Following in the footsteps of a 32.5M settlement reached with Apple in January, Google has agreed to pay back over $19M in charges racked up by kids playing games on smartphones and tablets. According to the details of the suit, the Federal Trade Commission noted that children were able to make these considerable payments using their parents’ credit cards for in-app currency and incentives.
In addition to the monies being returned, Google also agreed to update their billing practices so this kind of thing cannot happen in the future. Beginning in March of this year, Google has ensured that users are more aware of when actual money is being spent. They also allow consumers to decide if they want to be prompted for each purchase that is made (something that makes good sense, even if you don’t share your devices with other people –a little bit of hassle is worth the protection of not transferring money on a whim).
This wasn’t the case in 2011, when Google allowed purchases to be made inside apps without any password required. In 2012, a password was required, but entering it began a 30-minute window during which additional purchases could be made without further verification.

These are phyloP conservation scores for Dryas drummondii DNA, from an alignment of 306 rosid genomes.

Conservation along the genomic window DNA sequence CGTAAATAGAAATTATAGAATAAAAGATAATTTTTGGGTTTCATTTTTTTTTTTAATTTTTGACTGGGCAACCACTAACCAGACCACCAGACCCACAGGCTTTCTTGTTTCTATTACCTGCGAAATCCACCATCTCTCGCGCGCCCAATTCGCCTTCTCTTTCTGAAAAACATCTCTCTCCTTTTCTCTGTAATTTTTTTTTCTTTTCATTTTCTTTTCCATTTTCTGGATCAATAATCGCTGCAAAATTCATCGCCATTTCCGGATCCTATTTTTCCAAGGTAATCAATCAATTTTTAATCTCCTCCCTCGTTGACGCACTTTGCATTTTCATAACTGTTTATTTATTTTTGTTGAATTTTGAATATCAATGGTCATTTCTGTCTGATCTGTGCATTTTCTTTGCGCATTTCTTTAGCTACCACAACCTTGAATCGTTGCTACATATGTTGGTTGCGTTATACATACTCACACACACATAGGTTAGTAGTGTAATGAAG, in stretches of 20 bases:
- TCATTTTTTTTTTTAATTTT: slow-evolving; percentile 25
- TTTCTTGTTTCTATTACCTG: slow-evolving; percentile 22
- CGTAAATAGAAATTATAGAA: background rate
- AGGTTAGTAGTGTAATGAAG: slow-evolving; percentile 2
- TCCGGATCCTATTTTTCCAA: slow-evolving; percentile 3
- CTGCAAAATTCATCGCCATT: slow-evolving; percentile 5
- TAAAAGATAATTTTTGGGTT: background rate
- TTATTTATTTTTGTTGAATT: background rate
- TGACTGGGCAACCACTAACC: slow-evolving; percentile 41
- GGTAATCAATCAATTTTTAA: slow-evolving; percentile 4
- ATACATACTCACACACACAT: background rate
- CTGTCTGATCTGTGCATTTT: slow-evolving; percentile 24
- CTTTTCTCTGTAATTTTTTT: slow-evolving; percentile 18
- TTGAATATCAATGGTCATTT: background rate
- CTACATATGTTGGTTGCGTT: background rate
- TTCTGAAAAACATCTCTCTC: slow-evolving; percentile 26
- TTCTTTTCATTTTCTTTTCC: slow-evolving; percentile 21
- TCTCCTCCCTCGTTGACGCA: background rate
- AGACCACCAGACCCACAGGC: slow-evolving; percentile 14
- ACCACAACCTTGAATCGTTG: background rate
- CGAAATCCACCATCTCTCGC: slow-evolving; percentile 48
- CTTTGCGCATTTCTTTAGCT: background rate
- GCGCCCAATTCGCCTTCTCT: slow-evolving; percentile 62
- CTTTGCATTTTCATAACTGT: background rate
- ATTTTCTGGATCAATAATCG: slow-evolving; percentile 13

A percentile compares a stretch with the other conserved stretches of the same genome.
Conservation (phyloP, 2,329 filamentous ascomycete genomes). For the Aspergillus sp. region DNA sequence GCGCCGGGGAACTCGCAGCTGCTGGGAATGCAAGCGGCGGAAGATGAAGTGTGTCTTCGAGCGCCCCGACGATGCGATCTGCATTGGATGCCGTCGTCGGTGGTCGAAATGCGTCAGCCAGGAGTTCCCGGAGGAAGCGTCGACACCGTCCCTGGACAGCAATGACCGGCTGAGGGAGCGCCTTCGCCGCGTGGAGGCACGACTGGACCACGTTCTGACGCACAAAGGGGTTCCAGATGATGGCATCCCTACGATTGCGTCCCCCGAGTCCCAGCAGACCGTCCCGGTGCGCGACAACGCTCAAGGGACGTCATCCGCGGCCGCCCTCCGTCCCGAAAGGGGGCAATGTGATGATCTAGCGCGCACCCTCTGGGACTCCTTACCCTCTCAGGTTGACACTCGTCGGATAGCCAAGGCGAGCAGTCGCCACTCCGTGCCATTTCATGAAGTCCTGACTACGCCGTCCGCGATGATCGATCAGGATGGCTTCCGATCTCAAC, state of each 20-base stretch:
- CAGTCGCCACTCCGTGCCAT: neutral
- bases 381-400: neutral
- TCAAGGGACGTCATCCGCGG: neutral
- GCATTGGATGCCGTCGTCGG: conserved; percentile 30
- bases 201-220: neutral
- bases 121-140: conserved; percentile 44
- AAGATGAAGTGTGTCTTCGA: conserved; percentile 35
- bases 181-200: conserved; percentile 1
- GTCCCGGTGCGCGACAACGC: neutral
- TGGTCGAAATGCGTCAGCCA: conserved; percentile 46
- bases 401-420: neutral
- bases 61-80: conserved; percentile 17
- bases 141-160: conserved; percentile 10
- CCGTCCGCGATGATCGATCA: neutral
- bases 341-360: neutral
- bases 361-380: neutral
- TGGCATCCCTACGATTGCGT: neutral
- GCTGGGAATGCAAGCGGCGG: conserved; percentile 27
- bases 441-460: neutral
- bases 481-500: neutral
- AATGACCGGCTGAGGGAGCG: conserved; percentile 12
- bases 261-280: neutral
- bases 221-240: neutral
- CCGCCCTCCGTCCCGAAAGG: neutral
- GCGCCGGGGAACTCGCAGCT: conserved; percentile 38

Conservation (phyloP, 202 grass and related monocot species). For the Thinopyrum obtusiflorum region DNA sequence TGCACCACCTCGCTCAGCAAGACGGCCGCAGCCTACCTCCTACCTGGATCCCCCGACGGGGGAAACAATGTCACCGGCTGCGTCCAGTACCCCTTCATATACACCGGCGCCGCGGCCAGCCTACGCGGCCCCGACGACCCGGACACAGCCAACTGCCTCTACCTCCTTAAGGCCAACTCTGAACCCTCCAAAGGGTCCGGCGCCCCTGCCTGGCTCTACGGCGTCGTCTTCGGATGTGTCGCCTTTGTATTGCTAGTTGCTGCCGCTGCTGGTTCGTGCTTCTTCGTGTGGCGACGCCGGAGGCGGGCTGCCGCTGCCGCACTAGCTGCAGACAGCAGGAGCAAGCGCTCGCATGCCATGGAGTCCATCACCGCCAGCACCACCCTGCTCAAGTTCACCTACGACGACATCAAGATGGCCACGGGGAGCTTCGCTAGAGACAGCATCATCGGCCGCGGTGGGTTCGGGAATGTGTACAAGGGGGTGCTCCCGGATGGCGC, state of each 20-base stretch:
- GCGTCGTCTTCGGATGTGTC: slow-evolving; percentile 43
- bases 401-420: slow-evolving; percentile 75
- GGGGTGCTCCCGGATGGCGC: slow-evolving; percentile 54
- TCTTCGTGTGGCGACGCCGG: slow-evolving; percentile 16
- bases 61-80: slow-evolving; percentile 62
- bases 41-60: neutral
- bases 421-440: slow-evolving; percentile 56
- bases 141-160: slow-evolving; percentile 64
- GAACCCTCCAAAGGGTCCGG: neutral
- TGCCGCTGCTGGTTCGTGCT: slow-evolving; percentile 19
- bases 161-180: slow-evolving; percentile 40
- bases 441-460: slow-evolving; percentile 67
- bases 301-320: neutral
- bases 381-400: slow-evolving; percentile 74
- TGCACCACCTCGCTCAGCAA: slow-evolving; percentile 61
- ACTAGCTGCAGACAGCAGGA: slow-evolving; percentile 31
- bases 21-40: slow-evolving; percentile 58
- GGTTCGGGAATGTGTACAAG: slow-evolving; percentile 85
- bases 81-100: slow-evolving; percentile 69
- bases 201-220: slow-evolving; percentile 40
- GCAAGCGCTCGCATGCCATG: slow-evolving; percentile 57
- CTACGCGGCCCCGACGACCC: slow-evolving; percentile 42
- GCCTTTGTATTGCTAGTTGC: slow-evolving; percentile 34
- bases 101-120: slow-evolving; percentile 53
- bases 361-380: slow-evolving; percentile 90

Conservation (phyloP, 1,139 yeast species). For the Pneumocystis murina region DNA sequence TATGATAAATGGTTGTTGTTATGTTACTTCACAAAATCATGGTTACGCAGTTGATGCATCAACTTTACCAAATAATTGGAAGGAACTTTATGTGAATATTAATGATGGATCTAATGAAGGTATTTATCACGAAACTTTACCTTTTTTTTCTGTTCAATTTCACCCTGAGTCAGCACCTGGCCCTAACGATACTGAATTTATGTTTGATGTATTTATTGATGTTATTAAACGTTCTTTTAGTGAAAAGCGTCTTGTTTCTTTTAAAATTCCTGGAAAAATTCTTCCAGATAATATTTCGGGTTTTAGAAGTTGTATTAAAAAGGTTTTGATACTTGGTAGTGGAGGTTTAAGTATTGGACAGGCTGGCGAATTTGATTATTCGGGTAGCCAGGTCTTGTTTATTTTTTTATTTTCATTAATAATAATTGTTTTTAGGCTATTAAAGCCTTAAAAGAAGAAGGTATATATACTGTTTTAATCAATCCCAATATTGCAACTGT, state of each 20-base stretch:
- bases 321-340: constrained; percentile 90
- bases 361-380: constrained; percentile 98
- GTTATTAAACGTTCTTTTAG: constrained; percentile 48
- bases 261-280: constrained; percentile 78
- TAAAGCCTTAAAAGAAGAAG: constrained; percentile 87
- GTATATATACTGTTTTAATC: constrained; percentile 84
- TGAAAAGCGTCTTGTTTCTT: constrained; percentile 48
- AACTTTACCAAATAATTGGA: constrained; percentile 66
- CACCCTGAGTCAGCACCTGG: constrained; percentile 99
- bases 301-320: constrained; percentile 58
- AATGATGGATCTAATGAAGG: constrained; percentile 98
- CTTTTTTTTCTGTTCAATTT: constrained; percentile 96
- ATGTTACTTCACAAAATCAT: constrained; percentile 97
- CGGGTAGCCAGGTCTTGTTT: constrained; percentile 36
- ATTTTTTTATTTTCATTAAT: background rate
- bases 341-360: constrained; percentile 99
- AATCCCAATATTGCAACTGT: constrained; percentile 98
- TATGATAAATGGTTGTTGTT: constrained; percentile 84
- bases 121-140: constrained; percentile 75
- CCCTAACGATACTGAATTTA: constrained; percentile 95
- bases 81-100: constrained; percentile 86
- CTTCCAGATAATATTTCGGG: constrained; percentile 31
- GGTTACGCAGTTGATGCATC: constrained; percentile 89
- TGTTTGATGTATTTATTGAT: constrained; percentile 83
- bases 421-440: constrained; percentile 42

At the time the suit was filed, Google’s response to parents had been to advise they take their complaints directly to the app developers responsible for the games being played.
Jillian Koskie is an experienced software developer, content writer, project manager and usability design expert. With over 17 years in these roles, Jillian has enjoyed applying her skill-set to assist clients and users across a wide variety of sectors including: legal, health, and financial services. Combining these professional opportunities with a love of technology, Jillian is pleased to contribute articles, opinions, and advice to numerous news outlets, websites, and publications.